Tag Archives: week 3

Academic Writing II, week 3: October 17th, 2014


  • Is your topic controversial? Avoid non-controversial topics for your persuasive essay.
  • Read again your introductory paragraph.
  • Change topics if you want to.
  • Plan your persuasive essay. Write your first draft. Bring it to class next week.

Today’s class

      1. Read the sample persuasive essay, “School Uniforms Should Not Be Required” (click link to see the essay)
        1. What is the writer’s opinion about school uniforms?
        2. Where (in which paragraph and where in the paragraph) is the writer’s opinion stated?
        3. What is the purpose of paragraph 2?
        4. Does the essay persuade you? Why or why not?
      2. Read the sample persuasive essay on Teen Drivers.
        1. What is the writer’s opinion about teen drivers?
        2. Where (in which paragraph and where in the paragraph) is the writer’s opinion stated?
        3. What is the purpose of sentences A and B?
        4. Does the essay persuade you? Why or why not?


    1. Look at the sample essay in the textbook on pages 90-1
      1. What is the writer’s opinion about babies in Japan?
      2. Find the objections (=counterarguments) and match them with their answers (= arguments) (see page 93 Practice 1, 3)
    2. Students typically choose non-controversial, boring topics for the persuasive essay. Here are some sample controversial essay topics:
      1. Global warming is not happening.
      2. All drugs should be legalized.
      3. The government should withdraw funding for all education.
      4. The sale and possession of guns should not be restricted.
      5. Separating plastic bottles from other trash is a waste of time.
      6. Subsidies on rice should be abolished.
      7. Wearing a seatbelt in a car should be optional.
      8. Driving licences should not be required.

Academic Writing I, week 3: April 25th, 2014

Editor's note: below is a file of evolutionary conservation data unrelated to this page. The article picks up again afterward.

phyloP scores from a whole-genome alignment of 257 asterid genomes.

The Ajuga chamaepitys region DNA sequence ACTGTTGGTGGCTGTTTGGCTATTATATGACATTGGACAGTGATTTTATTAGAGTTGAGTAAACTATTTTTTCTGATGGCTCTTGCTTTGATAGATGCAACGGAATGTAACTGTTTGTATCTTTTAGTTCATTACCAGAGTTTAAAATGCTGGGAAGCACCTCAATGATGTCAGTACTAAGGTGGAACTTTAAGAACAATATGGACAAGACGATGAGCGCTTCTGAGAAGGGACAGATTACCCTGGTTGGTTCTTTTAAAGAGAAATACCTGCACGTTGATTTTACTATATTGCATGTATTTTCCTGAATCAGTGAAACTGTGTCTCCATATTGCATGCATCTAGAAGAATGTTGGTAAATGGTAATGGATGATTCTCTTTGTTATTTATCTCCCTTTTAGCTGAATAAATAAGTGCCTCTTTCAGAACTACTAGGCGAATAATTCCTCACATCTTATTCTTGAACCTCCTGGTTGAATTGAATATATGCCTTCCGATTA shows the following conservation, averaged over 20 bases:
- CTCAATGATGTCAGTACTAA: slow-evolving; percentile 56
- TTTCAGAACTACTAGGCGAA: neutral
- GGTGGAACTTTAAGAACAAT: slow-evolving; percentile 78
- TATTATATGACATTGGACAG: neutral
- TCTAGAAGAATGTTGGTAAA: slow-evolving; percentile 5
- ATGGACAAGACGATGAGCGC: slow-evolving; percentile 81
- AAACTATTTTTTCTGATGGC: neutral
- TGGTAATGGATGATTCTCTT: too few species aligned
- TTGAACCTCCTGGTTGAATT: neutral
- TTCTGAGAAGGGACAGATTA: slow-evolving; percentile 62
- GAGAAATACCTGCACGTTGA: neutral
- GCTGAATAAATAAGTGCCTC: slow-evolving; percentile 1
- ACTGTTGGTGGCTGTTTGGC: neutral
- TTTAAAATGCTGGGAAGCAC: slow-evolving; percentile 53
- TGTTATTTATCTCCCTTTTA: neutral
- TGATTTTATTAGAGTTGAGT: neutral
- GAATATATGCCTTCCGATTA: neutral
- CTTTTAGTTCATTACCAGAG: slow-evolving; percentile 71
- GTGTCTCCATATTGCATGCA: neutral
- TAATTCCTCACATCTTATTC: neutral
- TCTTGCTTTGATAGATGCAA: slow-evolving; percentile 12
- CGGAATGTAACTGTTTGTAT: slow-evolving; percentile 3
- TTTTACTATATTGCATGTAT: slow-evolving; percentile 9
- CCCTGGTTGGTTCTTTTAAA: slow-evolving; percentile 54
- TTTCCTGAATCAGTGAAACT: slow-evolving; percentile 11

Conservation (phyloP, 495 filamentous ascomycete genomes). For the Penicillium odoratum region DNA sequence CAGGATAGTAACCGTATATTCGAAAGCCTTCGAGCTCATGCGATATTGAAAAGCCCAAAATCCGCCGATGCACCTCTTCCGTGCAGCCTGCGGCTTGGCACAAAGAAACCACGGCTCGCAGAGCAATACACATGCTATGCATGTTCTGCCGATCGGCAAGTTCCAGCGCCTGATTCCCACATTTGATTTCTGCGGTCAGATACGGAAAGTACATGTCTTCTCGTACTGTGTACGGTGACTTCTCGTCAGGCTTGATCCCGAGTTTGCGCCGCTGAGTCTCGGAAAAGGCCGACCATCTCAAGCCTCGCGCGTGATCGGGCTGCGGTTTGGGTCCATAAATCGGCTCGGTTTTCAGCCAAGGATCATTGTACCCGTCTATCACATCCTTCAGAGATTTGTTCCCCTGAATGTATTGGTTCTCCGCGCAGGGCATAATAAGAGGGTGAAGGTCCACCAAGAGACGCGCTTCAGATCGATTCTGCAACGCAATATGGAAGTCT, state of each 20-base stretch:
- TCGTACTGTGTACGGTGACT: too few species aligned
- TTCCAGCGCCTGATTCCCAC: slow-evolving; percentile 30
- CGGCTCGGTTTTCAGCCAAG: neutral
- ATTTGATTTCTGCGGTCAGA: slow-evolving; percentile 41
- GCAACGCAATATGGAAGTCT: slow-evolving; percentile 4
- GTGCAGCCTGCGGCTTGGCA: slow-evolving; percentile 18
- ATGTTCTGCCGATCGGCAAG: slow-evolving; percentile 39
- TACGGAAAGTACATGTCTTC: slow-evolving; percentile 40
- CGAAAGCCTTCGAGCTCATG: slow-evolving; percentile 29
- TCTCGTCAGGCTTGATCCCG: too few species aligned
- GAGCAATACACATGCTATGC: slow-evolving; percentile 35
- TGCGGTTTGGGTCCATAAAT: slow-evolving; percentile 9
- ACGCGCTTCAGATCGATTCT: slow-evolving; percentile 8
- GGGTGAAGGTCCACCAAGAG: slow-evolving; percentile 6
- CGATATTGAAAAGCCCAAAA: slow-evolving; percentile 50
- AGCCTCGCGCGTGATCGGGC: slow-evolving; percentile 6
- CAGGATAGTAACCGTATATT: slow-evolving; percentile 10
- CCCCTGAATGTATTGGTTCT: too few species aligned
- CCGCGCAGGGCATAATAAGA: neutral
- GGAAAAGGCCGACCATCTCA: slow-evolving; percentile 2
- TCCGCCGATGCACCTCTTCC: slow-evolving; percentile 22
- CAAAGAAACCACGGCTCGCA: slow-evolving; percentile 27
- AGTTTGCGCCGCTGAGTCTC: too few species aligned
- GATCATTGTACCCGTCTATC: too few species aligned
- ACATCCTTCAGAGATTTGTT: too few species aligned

Kamogawa River, Kyoto, looking north. April 25th, 2014


Write (type)  your explanatory essay, print it out & bring it to the next class, Friday May 9th.

In today’s class

  • Students read each other’s homework writing
  • textbook p2, 3 (format), p6 “purposes for essays”,  p7 practice 2,  p 9 practice 4, p11 practice 6, p12 practice 7,  p 19 example topics, p25 the outline, p 29 “The Hook”.
  • Michel de Montaigne  (1533-1592) is considered one if the fathers of the essay form. Read about him in Japanese on Wikipedia
  • Some students gave me their homework from last week (I asked for it after class had finished, and some students had already left the room). If you typed your “Place” and “Person” writings, then please email them to me. If you wrote them by hand,  give them to me next time (May 9th).


Here is a powerful TED talk by Eric Whitacre, creator of the virtual choir. On a computer you can watch it with English subtitles (I don’t know about on iPhones) on the TED website: https://www.ted.com/talks/eric_whitacre_a_virtual_choir_2_000_voices_strong or watch the YouTube video below (no subtitles):

Academic Writing II – week 3, October 18th, 2013

Choose a topic for your next essay (read textbook p94 Section D and the model essay on pp 91-2), and write the first draft. Bring it to class next week (October 25). We will read and comment on each others’ drafts. Handwritten is ok at this stage.

today’s class:

  1. we read and analyzed the short model essay (click here to download)
  2. textbook p90: answer questions 1-3 in writing